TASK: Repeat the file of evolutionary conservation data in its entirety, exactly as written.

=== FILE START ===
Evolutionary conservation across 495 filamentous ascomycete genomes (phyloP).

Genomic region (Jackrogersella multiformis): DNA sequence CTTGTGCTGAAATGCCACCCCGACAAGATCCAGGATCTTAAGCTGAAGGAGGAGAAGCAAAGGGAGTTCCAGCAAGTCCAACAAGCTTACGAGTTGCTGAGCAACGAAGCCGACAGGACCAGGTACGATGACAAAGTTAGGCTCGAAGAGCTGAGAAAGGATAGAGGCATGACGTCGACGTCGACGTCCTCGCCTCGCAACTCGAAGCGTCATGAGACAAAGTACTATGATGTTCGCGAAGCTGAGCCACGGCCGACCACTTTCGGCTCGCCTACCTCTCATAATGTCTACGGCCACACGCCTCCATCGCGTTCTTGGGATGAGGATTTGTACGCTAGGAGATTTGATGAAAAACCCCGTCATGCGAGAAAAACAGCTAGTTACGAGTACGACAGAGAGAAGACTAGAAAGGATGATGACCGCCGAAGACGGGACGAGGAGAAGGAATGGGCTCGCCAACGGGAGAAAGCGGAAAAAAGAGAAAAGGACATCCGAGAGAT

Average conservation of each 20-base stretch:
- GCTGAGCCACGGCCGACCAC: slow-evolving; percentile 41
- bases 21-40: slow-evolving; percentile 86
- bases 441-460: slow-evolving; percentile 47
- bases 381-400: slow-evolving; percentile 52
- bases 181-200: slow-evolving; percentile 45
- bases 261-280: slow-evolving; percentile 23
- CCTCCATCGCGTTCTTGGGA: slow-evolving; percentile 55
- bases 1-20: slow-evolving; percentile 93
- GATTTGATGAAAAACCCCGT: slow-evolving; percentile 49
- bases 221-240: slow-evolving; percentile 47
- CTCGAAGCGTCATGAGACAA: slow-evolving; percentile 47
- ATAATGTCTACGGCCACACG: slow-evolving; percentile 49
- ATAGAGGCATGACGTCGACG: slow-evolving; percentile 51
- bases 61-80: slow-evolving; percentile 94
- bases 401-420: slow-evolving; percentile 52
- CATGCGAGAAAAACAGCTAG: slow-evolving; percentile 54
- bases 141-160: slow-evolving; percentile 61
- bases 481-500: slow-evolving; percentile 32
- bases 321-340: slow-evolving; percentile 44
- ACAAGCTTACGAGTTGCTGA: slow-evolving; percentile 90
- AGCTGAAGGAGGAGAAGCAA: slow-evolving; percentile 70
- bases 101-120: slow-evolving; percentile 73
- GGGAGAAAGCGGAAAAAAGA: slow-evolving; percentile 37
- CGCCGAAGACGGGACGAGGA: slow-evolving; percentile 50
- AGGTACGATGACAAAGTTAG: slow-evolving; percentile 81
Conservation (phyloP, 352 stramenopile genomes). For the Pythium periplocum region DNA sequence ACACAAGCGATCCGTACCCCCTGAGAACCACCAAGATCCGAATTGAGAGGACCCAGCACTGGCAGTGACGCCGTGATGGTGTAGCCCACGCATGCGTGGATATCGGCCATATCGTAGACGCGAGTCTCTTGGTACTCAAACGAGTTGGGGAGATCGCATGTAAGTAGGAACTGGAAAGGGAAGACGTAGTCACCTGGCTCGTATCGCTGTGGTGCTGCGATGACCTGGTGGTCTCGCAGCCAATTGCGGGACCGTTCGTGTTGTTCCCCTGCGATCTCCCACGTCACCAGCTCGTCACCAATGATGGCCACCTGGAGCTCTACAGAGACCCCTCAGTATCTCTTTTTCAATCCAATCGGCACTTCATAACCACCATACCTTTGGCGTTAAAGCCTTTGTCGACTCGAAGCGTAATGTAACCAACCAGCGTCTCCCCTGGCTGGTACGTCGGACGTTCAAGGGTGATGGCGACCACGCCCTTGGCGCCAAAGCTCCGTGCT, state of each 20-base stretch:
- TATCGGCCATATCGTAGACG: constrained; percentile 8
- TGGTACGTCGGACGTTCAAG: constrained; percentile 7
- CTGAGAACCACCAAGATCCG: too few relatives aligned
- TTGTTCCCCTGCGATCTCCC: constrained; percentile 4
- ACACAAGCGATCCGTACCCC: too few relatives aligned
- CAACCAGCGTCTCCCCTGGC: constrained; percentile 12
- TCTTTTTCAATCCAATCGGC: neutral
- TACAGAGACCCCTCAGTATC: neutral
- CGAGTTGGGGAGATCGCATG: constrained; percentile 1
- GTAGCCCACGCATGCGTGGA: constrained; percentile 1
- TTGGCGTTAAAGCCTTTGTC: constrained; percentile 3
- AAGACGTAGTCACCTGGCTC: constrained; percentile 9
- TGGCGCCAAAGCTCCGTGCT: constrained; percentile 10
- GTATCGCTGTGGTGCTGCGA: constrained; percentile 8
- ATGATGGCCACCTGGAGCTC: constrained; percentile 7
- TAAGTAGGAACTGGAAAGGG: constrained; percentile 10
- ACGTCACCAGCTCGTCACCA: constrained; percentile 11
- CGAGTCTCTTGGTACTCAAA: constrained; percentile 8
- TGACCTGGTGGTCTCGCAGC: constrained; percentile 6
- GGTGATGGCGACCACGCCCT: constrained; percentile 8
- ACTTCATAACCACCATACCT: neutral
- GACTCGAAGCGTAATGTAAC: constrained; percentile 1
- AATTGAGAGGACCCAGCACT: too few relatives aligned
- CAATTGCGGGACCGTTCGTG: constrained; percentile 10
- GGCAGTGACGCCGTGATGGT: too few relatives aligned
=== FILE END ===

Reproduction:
Evolutionary conservation across 495 filamentous ascomycete genomes (phyloP).

Genomic region (Jackrogersella multiformis): DNA sequence CTTGTGCTGAAATGCCACCCCGACAAGATCCAGGATCTTAAGCTGAAGGAGGAGAAGCAAAGGGAGTTCCAGCAAGTCCAACAAGCTTACGAGTTGCTGAGCAACGAAGCCGACAGGACCAGGTACGATGACAAAGTTAGGCTCGAAGAGCTGAGAAAGGATAGAGGCATGACGTCGACGTCGACGTCCTCGCCTCGCAACTCGAAGCGTCATGAGACAAAGTACTATGATGTTCGCGAAGCTGAGCCACGGCCGACCACTTTCGGCTCGCCTACCTCTCATAATGTCTACGGCCACACGCCTCCATCGCGTTCTTGGGATGAGGATTTGTACGCTAGGAGATTTGATGAAAAACCCCGTCATGCGAGAAAAACAGCTAGTTACGAGTACGACAGAGAGAAGACTAGAAAGGATGATGACCGCCGAAGACGGGACGAGGAGAAGGAATGGGCTCGCCAACGGGAGAAAGCGGAAAAAAGAGAAAAGGACATCCGAGAGAT

Average conservation of each 20-base stretch:
- GCTGAGCCACGGCCGACCAC: slow-evolving; percentile 41
- bases 21-40: slow-evolving; percentile 86
- bases 441-460: slow-evolving; percentile 47
- bases 381-400: slow-evolving; percentile 52
- bases 181-200: slow-evolving; percentile 45
- bases 261-280: slow-evolving; percentile 23
- CCTCCATCGCGTTCTTGGGA: slow-evolving; percentile 55
- bases 1-20: slow-evolving; percentile 93
- GATTTGATGAAAAACCCCGT: slow-evolving; percentile 49
- bases 221-240: slow-evolving; percentile 47
- CTCGAAGCGTCATGAGACAA: slow-evolving; percentile 47
- ATAATGTCTACGGCCACACG: slow-evolving; percentile 49
- ATAGAGGCATGACGTCGACG: slow-evolving; percentile 51
- bases 61-80: slow-evolving; percentile 94
- bases 401-420: slow-evolving; percentile 52
- CATGCGAGAAAAACAGCTAG: slow-evolving; percentile 54
- bases 141-160: slow-evolving; percentile 61
- bases 481-500: slow-evolving; percentile 32
- bases 321-340: slow-evolving; percentile 44
- ACAAGCTTACGAGTTGCTGA: slow-evolving; percentile 90
- AGCTGAAGGAGGAGAAGCAA: slow-evolving; percentile 70
- bases 101-120: slow-evolving; percentile 73
- GGGAGAAAGCGGAAAAAAGA: slow-evolving; percentile 37
- CGCCGAAGACGGGACGAGGA: slow-evolving; percentile 50
- AGGTACGATGACAAAGTTAG: slow-evolving; percentile 81
Conservation (phyloP, 352 stramenopile genomes). For the Pythium periplocum region DNA sequence ACACAAGCGATCCGTACCCCCTGAGAACCACCAAGATCCGAATTGAGAGGACCCAGCACTGGCAGTGACGCCGTGATGGTGTAGCCCACGCATGCGTGGATATCGGCCATATCGTAGACGCGAGTCTCTTGGTACTCAAACGAGTTGGGGAGATCGCATGTAAGTAGGAACTGGAAAGGGAAGACGTAGTCACCTGGCTCGTATCGCTGTGGTGCTGCGATGACCTGGTGGTCTCGCAGCCAATTGCGGGACCGTTCGTGTTGTTCCCCTGCGATCTCCCACGTCACCAGCTCGTCACCAATGATGGCCACCTGGAGCTCTACAGAGACCCCTCAGTATCTCTTTTTCAATCCAATCGGCACTTCATAACCACCATACCTTTGGCGTTAAAGCCTTTGTCGACTCGAAGCGTAATGTAACCAACCAGCGTCTCCCCTGGCTGGTACGTCGGACGTTCAAGGGTGATGGCGACCACGCCCTTGGCGCCAAAGCTCCGTGCT, state of each 20-base stretch:
- TATCGGCCATATCGTAGACG: constrained; percentile 8
- TGGTACGTCGGACGTTCAAG: constrained; percentile 7
- CTGAGAACCACCAAGATCCG: too few relatives aligned
- TTGTTCCCCTGCGATCTCCC: constrained; percentile 4
- ACACAAGCGATCCGTACCCC: too few relatives aligned
- CAACCAGCGTCTCCCCTGGC: constrained; percentile 12
- TCTTTTTCAATCCAATCGGC: neutral
- TACAGAGACCCCTCAGTATC: neutral
- CGAGTTGGGGAGATCGCATG: constrained; percentile 1
- GTAGCCCACGCATGCGTGGA: constrained; percentile 1
- TTGGCGTTAAAGCCTTTGTC: constrained; percentile 3
- AAGACGTAGTCACCTGGCTC: constrained; percentile 9
- TGGCGCCAAAGCTCCGTGCT: constrained; percentile 10
- GTATCGCTGTGGTGCTGCGA: constrained; percentile 8
- ATGATGGCCACCTGGAGCTC: constrained; percentile 7
- TAAGTAGGAACTGGAAAGGG: constrained; percentile 10
- ACGTCACCAGCTCGTCACCA: constrained; percentile 11
- CGAGTCTCTTGGTACTCAAA: constrained; percentile 8
- TGACCTGGTGGTCTCGCAGC: constrained; percentile 6
- GGTGATGGCGACCACGCCCT: constrained; percentile 8
- ACTTCATAACCACCATACCT: neutral
- GACTCGAAGCGTAATGTAAC: constrained; percentile 1
- AATTGAGAGGACCCAGCACT: too few relatives aligned
- CAATTGCGGGACCGTTCGTG: constrained; percentile 10
- GGCAGTGACGCCGTGATGGT: too few relatives aligned